Many of us have English as a Second Language (ESL) students in our classes, who come to us with varying levels of English proficiency when they arrive, and in some cases, varying levels of education. I’m going to share a few tips for mainstream teachers who may be struggling with modifying instruction for English Language Learners (ELLs) in their classrooms.
Let’s start by doing a little activity: Raise your hand if you’ve ever traveled to another country. Lots of hands! Now raise your hand if you’ve ever gone to school in another country. Fewer hands. Now raise your hand if you’ve ever learned math, science, or social studies in a language besides English in another country. Even fewer hands. That last example is what we are asking our ESL students to do: learn specific content-area vocabulary at their grade level, when in reality they may not have the background education, knowledge, or experiences to be able to keep up with their classroom peers. So how can we make it easier?
Get to Know Your Student
The ESL teacher in your school or district should be able to provide you with a report that gives that student’s level of proficiency. About half of the states in the US, including NJ, use WIDA; check and see what your state uses. If you use WIDA, once you know your student’s English proficiency level, then you will be able to find a list of Can-Do Descriptors for that student.
I treat this similar to an IEP, in that now I know what I can absolutely expect the student to achieve in reading, writing, listening, and speaking. Giving the student achievable work on his or her level makes learning so much more rewarding. Below is something the teachers at my school use to make the Can-Do Descriptors a little bit easier to manage. If you use WIDA, then hopefully it can help you too!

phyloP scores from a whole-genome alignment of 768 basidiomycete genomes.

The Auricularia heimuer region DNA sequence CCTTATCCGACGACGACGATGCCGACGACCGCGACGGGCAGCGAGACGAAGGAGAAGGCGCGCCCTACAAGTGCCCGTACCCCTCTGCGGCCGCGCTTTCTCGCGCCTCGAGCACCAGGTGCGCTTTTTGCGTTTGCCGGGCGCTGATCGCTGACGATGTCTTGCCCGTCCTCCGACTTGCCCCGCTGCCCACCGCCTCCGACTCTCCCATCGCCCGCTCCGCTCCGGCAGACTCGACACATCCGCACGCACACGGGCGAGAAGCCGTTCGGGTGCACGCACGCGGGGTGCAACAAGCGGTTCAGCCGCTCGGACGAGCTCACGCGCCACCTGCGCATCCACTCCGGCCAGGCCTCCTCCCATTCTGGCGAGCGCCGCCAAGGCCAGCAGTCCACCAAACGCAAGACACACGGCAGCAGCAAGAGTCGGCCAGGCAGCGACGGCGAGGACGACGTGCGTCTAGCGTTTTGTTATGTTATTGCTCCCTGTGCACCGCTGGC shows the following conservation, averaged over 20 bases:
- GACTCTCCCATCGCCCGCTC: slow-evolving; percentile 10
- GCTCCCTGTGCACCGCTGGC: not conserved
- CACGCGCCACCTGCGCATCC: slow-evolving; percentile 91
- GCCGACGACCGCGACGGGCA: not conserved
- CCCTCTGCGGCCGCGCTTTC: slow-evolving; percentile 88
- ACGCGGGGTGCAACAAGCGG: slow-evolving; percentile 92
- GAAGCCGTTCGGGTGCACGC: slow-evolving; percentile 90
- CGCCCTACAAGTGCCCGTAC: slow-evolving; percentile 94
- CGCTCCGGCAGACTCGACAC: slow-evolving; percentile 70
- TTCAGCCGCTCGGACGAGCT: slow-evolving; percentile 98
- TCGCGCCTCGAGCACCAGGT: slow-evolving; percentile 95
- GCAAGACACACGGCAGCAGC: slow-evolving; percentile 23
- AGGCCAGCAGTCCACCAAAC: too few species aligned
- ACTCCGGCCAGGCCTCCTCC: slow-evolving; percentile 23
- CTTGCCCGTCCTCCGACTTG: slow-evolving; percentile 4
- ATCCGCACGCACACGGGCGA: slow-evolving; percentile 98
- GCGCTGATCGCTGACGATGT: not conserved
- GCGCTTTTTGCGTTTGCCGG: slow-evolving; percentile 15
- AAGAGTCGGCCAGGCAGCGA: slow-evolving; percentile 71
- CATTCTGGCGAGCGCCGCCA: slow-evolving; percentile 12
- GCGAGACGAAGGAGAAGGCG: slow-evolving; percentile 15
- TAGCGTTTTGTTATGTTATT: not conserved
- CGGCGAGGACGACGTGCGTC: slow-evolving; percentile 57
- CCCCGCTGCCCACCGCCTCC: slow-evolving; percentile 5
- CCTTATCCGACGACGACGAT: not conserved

Build Background Knowledge with Quality and Quantity
Robert and his grandfather are going camping. They set out early with a tent, fishing pole, and hiking boots. What did they forget?
- They may never have been camping before.
- They do not know what a tent, fishing pole, or hiking boots are if there are no illustrations.
- I could go on and on!
But how do I fix it? Well, if I know that the selection for the week is going to be about camping, I could put together a 10-minute PowerPoint about common camping vocabulary for the benefit of all the students in the class. Maybe I can find a YoutTube video to show to my small group of ELLs before reading the story during guided reading. Or, if I know of a native speaker who is an avid camper, then I can have him/her “teach” the ELLs about camping and then partner-read the story together to answer questions as they arise. And, as I always tell my students, Google Images is our best friend.
Have one student be the “expert” to build background and enhance speaking and listening skills.
Make Language Personal